for his services,—a professional fee which it was rarely his good fortune to receive in a single case.
To Mr. Choate
's kindly interest he was doubtless indebted for the opportunity to earn it.1
In the winter of 1844-45, he was counsel before a legislative committee in a case of considerable interest,—the petition of the people of Chelsea
, then a town of three thousand inhabitants, for a railroad designed to connect that and neighboring communities with Boston
by a land route; the connection being then by a railroad with a terminus at East Boston
, and thence by ferry to the city proper.
His argument for the petitioners, in which he laid stress on the superior advantages of an avenue by land rather than by ferry, was carefully matured, as his notes, which are preserved, show.
The committee reported adversely;2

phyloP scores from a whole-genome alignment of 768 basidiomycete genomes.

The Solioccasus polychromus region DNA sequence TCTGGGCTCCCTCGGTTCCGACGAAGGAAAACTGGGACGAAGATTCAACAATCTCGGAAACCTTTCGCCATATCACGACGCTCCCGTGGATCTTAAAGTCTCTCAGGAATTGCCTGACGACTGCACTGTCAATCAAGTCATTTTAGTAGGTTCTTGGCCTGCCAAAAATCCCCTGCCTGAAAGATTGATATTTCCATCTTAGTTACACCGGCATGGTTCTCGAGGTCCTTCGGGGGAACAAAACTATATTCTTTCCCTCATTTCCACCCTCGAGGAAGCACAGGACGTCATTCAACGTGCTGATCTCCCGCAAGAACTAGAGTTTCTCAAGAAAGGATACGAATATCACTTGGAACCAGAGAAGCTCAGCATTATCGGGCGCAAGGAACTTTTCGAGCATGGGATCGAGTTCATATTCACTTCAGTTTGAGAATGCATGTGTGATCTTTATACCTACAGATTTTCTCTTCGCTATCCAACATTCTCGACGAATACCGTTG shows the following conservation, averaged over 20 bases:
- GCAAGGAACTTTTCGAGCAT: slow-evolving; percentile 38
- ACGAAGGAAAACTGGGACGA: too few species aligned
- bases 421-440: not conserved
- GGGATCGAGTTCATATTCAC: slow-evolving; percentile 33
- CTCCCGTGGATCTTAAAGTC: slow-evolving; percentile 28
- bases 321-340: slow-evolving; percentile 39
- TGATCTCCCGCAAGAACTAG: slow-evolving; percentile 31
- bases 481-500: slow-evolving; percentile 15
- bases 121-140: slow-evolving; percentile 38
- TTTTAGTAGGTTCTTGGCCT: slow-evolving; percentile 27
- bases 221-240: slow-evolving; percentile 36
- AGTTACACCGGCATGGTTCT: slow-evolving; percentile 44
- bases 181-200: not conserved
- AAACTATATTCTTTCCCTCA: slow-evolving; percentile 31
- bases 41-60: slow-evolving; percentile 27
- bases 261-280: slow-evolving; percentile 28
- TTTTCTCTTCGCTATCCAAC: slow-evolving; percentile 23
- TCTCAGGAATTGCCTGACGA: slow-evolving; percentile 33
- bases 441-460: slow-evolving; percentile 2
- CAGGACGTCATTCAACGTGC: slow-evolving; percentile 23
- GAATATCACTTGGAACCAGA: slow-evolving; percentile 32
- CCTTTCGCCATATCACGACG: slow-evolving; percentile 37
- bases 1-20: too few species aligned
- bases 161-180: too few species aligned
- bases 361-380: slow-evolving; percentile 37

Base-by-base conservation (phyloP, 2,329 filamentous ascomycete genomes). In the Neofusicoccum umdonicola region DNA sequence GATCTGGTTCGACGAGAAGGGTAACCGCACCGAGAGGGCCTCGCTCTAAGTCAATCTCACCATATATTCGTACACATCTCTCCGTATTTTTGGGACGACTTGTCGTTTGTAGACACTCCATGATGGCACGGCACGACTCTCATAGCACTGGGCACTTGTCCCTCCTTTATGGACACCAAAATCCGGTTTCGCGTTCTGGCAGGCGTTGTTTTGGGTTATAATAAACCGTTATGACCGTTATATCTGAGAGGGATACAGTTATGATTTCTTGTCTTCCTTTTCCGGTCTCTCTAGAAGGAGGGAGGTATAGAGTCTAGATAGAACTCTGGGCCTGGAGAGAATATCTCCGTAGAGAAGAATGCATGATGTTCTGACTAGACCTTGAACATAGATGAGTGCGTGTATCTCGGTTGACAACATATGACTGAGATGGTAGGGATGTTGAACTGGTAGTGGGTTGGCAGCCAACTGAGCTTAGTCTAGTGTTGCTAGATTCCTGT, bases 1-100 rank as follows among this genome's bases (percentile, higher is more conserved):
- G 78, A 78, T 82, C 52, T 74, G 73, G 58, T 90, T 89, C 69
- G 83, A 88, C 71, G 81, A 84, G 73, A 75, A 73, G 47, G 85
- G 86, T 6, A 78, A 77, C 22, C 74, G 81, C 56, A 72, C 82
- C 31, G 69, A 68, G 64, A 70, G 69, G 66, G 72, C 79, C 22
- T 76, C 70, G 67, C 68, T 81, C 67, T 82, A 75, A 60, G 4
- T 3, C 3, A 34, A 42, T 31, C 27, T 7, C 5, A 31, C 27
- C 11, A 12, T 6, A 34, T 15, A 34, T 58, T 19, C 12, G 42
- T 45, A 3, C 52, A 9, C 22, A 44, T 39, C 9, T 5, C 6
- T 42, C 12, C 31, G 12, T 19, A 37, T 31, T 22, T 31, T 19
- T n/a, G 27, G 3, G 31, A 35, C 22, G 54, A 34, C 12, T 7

but the Eastern Railroad Corporation, then a remonstrant, a few years later adopted substantially the location which he urged.
In the spring of 1844 Sumner
undertook to edit the ‘Equity Reports’ of Francis Vesey, Jr.
, numbering twenty volumes, for a well-known law-publishing house in Boston
, who were then issuing a series of ‘English Chancery Reports.’
They had already engaged Mr. Perkins
, of Salem
, to furnish the notes for Brown
's ‘Reports;’ and they applied to Sumner
to annotate Vesey
, offering two thousand dollars. He was reluctant to enter upon the labor, recommending in his stead Mr. Perkins
, who, was however, too much preoccupied to undertake it.
After conferring with Mr. Perkins
as to the details and method of such work, he accepted the publishers' terms, and agreed to prepare a volume each fortnight,—the time beginning May 1, and lasting ten months. He entered upon his task April 10, fully persuaded that it would engross his time and tax his powers of endurance.
It proved, however, even severer than he anticipated, requiring incessant application, night as well as day, withdrawal from society, and abstinence from exercise and recreation of all kinds.3
He pleaded with his publishers for a month's delay beyond the time fixed by the contract; but they, insisting that time
was of the essence of the enterprise as well as of the contract, were inexorable: and so he bent to his task.